Debris Removal >> How To Remove Tornado Damage Debris

Private Property Debris Removal Guidelines Before and/or after a disaster strikes and the debris removal process begins, state agencies will work with local officials to design and implement a comprehensive private property debris removal guidelines that will treat the removal of structural debris as a single organized How To Remove Tornado Damage Debris project.

Prepare a second set of guidelines for the private property owner who elects not to participate in the state sponsored debris removal. Both documents will require removal contractors to follow set How To Remove Tornado Damage Debris specifications to mitigate known hazards and conditions to limit the impacts to the surrounding public health and safety and the environment.

Also, it is imperative that the applicant monitor any work being done by a contractor to ensure that only eligible debris is being removed and that the only debris related work being done is the work captured in the Scope of Work. Scope of Work Prior to creating a Scope of Work (SOW), How To Remove Tornado Damage Debris local government and/or the state must make a decision regarding the scope and depth of the debris to be removed. 

One key item will be foundations and/or slabs.Compile a SOW and Project Specifications for the event. The SOW will present an overall removal plan for the cleanup and outline agencies, project participants How To Remove Tornado Damage Debris and their responsibilities relative to the debris removal project. Examples of these responsibilities and/or areas where assistance may be needed are as follows:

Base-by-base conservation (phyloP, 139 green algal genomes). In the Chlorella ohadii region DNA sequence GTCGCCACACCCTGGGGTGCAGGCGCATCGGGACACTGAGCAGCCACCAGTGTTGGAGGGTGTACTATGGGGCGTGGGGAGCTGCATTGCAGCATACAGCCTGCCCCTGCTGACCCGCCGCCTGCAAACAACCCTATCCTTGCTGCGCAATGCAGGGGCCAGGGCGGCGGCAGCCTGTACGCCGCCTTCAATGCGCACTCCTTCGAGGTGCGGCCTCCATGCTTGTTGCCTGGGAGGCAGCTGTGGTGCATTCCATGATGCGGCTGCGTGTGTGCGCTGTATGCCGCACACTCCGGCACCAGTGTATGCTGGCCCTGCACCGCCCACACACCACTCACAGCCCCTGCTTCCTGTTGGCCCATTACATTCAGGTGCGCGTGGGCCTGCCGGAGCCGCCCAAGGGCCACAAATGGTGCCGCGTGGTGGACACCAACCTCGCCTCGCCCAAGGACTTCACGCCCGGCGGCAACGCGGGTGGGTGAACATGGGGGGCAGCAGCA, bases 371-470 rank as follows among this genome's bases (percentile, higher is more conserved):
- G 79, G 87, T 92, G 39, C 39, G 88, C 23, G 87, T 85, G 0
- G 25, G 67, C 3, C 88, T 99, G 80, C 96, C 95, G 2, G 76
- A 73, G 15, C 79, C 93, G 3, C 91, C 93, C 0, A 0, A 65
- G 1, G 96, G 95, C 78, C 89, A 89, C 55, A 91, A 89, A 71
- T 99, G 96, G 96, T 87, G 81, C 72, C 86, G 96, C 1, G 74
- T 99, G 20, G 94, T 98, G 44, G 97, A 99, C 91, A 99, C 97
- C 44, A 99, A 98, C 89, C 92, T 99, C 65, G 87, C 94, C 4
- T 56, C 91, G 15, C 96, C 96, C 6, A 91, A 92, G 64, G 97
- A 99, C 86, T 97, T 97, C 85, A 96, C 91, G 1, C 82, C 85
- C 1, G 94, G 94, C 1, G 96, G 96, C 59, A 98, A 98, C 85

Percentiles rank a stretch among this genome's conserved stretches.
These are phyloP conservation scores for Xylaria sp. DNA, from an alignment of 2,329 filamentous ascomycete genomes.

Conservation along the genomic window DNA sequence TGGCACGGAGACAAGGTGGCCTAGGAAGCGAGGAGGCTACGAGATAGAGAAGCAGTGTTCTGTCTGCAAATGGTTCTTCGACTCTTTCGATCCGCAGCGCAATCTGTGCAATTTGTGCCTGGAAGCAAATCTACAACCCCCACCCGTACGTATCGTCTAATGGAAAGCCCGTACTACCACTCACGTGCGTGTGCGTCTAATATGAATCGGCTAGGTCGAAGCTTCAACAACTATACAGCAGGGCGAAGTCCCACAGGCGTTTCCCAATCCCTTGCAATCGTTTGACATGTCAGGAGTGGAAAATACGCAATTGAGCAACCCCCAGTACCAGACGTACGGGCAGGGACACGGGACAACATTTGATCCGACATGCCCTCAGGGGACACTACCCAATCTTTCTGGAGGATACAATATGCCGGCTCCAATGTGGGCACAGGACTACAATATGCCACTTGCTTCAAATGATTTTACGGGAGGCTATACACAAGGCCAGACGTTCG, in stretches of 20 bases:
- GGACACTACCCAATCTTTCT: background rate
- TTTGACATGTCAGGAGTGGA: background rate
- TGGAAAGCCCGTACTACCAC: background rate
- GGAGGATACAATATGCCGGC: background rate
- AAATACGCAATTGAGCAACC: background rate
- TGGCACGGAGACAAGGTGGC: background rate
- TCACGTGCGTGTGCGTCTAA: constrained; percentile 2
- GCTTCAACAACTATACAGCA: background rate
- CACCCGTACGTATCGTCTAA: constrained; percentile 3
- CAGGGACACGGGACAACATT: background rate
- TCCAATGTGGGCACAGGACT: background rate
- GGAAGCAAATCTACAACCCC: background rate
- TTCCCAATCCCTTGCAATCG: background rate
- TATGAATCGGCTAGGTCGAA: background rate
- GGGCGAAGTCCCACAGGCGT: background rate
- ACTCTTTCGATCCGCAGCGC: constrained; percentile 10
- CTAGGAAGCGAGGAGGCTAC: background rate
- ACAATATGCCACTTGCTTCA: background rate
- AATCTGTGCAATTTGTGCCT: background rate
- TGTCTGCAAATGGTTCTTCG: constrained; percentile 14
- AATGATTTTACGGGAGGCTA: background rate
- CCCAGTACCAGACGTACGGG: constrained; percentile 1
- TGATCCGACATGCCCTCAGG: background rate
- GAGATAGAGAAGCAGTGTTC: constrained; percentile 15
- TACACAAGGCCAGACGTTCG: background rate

Agency/Company Responsibility/Assistance Environmental Management On-site compliance, identifying household hazardous waste, community relationships, and county oversight Building Department Identifying hazards, concrete structure issues, foundation verification, and How To Remove Tornado Damage Debris address establishment Department of Transportation

Establishment of erosion control devices on county roads and right-a-ways Counsel Legal counsel for the incident and right-of-entry permit issues LEAs Local oversight and support multi-agency committee lead for the structural debris removal Local/State Coordination and How To Remove Tornado Damage Debris plan development Local/State Oversight of project, cost control, waste removal, identifying hazards, structural hazards, and project mgmt.